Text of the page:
Posted by: highmountainmuse | April 26, 2009

A simple Sunday recipe, Devilled Eggs

And today I lighten up.  I try to be soft and gentle like the dusting of snow on the grass seed we sprinkled yesterday. Useful in a simple, subtle way.  Disturbing nothing.  Only a positive addition. A part of the big picture on this mountain.  To fit in, to do some sort of good, without damage, without fanfare… a lofty goal so hard for us humans to settle for.  I don’t know if I will succeed.

 

It is spring. So much we can do outside now.  Finally.  The blisters on our fresh hands form faster than projects are completed.  But how good it feels to check one thing at a time from the “to do” list.  To look around and see the ranch flourishing under our eager care.

 

The chickens are laying more eggs than we consume, and not a morning passes without eggs in this household.  This is the time of year that those of who keep laying hens might enjoy treats like hard boiled eggs and quiche… anything that requires more eggs than our girls usually provide.  Some years, of course, we never get here.  In one day, a pine martin or fisher or bear can change the fate of the eggs for a season.  This year, our hens have been spared. For the most part.  So far…

 

So, for those of us with a bounty of fresh eggs (home harvested or store bought), here’s the most basic of uses for the surplus. Devilled Eggs.  I seem to be making them weekly right now, enjoying them for lunch, appreciating the sudden abundance to the fullest, and knowing summer will soon be upon us and I won’t have the time.

 

Devilled eggs

Devilled eggs

Devilled Eggs

 

First, hard boil those eggs. I do a dozen or so at a time.  They can last a long time in the fridge.  Put the eggs in a large pot.  Cover with tap water, making sure there is about an inch of water over the eggs. (Good opportunity to test the eggs here – any that float get donated to the coyotes.)  Put the pot over high heat, and bring the water to full rolling boil.  When it boils, cover the pot tightly, turn off the heat, and let them sit for about 17 – 18 minutes.  Up in this elevation (almost 10,000 feet), I’ve been doing about 20 minutes.  When your timer goes off, drain the hot water, flush with cold water, and let sit in ice water for another 5 minutes or so. I actually fill the pot with cold water a second time and dump a tray of ice cubes in there. The sudden chilling is supposed to help prevent further cooking, and keep the yolks from discoloring. Then drain out the water and you’re ready to go.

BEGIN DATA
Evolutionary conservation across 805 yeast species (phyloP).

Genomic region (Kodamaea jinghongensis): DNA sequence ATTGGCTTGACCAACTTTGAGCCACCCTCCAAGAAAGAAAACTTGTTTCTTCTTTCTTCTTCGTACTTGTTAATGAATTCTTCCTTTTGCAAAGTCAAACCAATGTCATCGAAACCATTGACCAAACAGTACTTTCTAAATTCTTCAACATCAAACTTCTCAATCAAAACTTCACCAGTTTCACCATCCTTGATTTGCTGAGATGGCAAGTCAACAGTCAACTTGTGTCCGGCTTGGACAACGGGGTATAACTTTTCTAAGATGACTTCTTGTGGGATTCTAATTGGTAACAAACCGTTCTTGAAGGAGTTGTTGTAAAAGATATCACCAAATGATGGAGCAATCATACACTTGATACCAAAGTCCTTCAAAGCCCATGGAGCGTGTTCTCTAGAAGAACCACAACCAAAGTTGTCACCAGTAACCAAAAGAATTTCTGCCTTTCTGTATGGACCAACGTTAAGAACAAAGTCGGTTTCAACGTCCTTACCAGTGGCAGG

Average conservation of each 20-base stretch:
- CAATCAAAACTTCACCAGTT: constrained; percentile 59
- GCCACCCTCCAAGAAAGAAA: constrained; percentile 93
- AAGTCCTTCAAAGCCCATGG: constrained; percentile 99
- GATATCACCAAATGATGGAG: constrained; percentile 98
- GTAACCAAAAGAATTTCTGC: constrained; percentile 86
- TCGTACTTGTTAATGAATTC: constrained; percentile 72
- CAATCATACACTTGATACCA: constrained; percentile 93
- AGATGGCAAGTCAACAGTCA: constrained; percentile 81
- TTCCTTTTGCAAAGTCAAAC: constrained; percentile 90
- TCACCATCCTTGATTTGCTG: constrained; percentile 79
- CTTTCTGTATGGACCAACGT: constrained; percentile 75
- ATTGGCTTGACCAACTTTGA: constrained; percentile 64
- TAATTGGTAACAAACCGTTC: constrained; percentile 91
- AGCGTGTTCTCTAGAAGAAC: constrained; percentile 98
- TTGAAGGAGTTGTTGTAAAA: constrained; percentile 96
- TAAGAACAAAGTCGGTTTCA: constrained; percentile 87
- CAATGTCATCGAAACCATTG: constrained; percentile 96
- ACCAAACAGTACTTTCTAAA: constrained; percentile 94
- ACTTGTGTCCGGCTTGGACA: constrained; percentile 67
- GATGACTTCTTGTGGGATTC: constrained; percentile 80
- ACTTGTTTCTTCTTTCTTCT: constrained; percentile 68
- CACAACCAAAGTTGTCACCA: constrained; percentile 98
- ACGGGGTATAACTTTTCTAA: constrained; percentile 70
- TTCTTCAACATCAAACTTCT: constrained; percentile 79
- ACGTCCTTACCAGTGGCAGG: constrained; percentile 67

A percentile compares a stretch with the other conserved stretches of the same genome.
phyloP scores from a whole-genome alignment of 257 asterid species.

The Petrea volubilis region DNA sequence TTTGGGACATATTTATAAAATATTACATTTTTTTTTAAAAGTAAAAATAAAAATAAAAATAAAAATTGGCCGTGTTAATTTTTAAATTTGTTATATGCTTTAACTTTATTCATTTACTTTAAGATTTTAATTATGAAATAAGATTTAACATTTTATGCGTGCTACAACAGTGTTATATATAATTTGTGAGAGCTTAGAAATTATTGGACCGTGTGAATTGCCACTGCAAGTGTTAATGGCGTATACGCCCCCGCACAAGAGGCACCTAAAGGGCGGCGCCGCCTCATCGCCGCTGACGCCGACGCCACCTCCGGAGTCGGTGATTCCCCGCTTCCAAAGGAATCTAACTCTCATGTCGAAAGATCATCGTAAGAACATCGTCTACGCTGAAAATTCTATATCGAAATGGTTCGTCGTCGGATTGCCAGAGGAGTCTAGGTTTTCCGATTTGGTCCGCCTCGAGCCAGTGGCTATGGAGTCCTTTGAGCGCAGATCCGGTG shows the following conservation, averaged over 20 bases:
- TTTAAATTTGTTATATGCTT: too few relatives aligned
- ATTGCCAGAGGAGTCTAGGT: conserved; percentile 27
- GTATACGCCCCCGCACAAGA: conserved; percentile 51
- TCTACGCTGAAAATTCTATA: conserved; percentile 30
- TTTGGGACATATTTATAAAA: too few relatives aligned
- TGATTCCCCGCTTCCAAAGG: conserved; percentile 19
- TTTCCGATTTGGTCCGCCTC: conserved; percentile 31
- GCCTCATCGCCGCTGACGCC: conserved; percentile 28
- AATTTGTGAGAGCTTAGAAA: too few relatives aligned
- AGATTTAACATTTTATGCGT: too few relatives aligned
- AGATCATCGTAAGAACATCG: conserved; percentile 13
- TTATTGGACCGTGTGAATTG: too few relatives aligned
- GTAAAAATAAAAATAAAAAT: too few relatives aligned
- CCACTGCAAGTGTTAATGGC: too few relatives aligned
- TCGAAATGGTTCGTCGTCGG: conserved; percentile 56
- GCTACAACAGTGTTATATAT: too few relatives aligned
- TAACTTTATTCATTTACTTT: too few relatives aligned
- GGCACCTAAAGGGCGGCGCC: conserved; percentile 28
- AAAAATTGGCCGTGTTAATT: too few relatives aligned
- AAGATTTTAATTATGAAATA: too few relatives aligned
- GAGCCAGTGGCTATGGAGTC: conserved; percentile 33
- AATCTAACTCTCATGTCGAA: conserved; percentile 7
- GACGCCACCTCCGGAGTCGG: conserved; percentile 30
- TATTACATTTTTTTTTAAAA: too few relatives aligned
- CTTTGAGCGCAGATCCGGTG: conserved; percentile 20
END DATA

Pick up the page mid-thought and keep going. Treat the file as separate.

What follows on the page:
To make a little batch of devilled eggs, I use 6 of these hard boiled eggs.  To peel, I tap and roll the egg on the counter to crackle up the shell well, then carefully peel under slowly running water.  I don’t know if it’s the elevation, but I just can’t get the shells to come off in a smooth clean sweep like I used to.  Peeled eggs are put in a colander to dry.

 

Then each egg is sliced in half, long ways.  The yolk is deposited in a small bowl, and the white is set, hollow side up, on a plate.  When I have all the yolks in the bowl from all six eggs, then I add the following:

 

                1/3 cup mayo or ranch dressing or a combination of the two

                1 tablespoon lemon juice

                2 teaspoons mustard

                ½ teaspoon chili powder

                ½ teaspoon celery salt

 

Mash that all up well with a fork until smooth, then with that fork and your finger or a knife, fill each of the hollows of the egg whites up with this mixture.  I think there are fancier ways to do this, but my fork and knife method work just fine.  When each egg is evenly filled, I sprinkle them all lightly with paprika. 

 

That’s it.  I hope you enjoy.

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Responses

  1. Gin, your mention of eggs reminded me of when I was young and at the cabin with my grandparents. My grandmother was getting ready to cook scrambled eggs for breakfast and she was cracking each egg into a small bowl, and then would transfer it over into a bigger bowl with the other eggs she had cracked. Being hungry and ready to eat, I asked her why she was taking this extra step (she didn’t do that at home). She explained that if there was a “bad” egg, she wanted to find it before adding it to all the rest thus spoiling the entire bowl… the grocery store was too far away! I find myself doing the same thing when up there – “just in case” (or maybe more accurately because that’s the way my grandmother did it). I imagine she would have loved having an abundance of fresh eggs as you do now!

  2. Mmmmm….making me hungry!

  3. Valerie – I have done that – a few times – spoiled a bowl full of ingredients due to cracking in directly a rotton egg. I keep better track of our eggs now… It’s an odor you never forget, but don’t care to smell again.

  4. Oh I love devilled eggs! I may have to make some tonight!


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